Review by David Baldwin
When we first meet Anne (Deragh Campbell), a single daycare worker from Toronto, she is prepping to go skydiving for her best friend’s bachelorette party. The overwhelming experience and new sensation she felt jumping out of a plane changes her — she starts to be a lot more care-free at work and home, much to the chagrin of everyone around her. Very quickly, Anne begins spiraling and starts blurring the lines of what is socially acceptable and what is not.
After watching Anne at 13,000 ft. earlier this week, I immediately regretted skipping it at TIFF 2019. Writer/Director Kazik Radwanski has composed a terrific character study about a woman on the edge that is equal parts intimate and invasive. The film is shot entirely in close-up shots, and has a habit of shifting from absolutely riveting to completely unbearable in the space of a single breath. It always feels honest, and Radwanski never shies away from how uneasy a situation Anne is in — or how awkward she makes the people around her feel. It was a lot to take in watching on my computer monitor; I can only imagine how much more intense it would have been to watch on a theatre screen.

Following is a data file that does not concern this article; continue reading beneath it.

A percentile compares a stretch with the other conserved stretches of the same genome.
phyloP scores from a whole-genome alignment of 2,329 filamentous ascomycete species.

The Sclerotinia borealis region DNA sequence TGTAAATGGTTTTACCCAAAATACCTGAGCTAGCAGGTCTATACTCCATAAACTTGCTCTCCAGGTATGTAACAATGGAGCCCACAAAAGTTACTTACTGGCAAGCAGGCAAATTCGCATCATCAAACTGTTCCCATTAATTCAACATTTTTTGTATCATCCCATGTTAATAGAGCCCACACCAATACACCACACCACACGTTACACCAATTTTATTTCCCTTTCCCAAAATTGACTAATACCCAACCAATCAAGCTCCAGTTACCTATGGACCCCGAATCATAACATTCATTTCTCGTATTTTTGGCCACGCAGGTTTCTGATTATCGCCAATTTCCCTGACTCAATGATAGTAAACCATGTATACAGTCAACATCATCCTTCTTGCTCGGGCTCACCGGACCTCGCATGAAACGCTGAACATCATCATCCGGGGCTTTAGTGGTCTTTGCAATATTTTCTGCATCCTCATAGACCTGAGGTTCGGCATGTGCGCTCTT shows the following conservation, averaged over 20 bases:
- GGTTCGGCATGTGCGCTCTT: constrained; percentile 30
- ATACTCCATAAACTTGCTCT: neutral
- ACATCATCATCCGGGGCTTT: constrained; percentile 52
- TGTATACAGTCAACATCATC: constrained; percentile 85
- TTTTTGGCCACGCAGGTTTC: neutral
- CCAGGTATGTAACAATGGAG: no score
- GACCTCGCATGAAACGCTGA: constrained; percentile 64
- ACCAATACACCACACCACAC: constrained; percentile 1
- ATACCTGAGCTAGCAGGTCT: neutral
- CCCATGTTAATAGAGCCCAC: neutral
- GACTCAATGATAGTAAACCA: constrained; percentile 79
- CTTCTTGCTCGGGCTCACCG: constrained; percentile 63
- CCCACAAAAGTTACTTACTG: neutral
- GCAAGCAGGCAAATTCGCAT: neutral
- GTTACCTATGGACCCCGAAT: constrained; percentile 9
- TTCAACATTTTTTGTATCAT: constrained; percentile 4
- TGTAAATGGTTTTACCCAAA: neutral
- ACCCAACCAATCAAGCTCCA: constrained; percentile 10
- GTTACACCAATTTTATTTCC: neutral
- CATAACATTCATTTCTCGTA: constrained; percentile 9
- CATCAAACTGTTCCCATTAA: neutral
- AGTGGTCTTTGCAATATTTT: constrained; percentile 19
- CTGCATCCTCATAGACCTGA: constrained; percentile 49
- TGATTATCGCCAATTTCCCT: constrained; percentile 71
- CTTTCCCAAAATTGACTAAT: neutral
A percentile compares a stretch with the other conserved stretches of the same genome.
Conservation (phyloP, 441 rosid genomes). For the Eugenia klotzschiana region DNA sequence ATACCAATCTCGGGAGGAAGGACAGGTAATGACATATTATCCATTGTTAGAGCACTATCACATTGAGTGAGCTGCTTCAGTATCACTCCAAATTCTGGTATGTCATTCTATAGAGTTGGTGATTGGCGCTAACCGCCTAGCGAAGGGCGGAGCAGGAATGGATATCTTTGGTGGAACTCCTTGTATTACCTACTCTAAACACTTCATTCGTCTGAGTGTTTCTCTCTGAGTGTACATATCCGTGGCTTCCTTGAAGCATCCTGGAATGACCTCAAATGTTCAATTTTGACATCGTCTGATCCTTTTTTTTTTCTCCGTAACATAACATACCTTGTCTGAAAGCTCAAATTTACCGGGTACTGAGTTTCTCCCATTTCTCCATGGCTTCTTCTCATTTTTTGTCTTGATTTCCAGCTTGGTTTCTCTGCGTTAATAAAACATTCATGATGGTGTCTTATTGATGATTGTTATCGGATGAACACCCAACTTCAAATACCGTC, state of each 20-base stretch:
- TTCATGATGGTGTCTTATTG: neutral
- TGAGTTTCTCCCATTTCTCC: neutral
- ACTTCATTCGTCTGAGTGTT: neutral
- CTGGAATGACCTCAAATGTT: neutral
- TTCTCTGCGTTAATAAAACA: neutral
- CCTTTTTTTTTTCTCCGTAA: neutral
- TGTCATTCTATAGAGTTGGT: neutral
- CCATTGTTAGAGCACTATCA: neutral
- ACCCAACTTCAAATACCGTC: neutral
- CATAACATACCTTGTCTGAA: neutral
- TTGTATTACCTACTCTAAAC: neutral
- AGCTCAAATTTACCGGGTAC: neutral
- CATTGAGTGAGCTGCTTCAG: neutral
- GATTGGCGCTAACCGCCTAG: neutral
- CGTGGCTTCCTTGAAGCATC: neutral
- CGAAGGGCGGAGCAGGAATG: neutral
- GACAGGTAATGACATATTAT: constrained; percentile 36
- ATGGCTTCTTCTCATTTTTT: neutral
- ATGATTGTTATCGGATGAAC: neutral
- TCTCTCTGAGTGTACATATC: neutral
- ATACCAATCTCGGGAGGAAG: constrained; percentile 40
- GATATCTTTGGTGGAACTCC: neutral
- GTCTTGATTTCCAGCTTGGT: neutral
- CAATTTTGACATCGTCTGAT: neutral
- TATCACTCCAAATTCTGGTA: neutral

While the supporting cast is solid (including terrific work from Actor/Director Matt Johnson), no one can possibly compare to the captivating work from Campbell. As Anne, she captures your attention immediately and then never lets go. We see and feel her every emotion (sometimes in rather uncomfortable fashion), and watch helplessly as Anne’s spiral threatens to derail everything and everyone around her. There are points when you will hope someone on screen shakes her back into some semblance of reality, and other points when you will look on in terror hoping something horrible does not happen to her. It is a very tough balancing act, but Campbell pulls it off masterfully. She has a command of the screen that never dissipates, and is quite frankly, one of the most fascinating on-screen presences I have seen in a very long time.
At 75-minutes, Anne at 13,000 ft. is a bit too short and there were elements and relationships I wish were explored a bit better. But the stifling experience of watching Campbell be seconds away from going completely over the edge is genuinely enthralling. Her great performance and Radwanski’s wonderful direction is more than enough reason to recommend this Canadian gem.
Anne at 13,000 ft. is available to stream on the digital TIFF Bell Lightbox starting
Friday, February 19, 2021.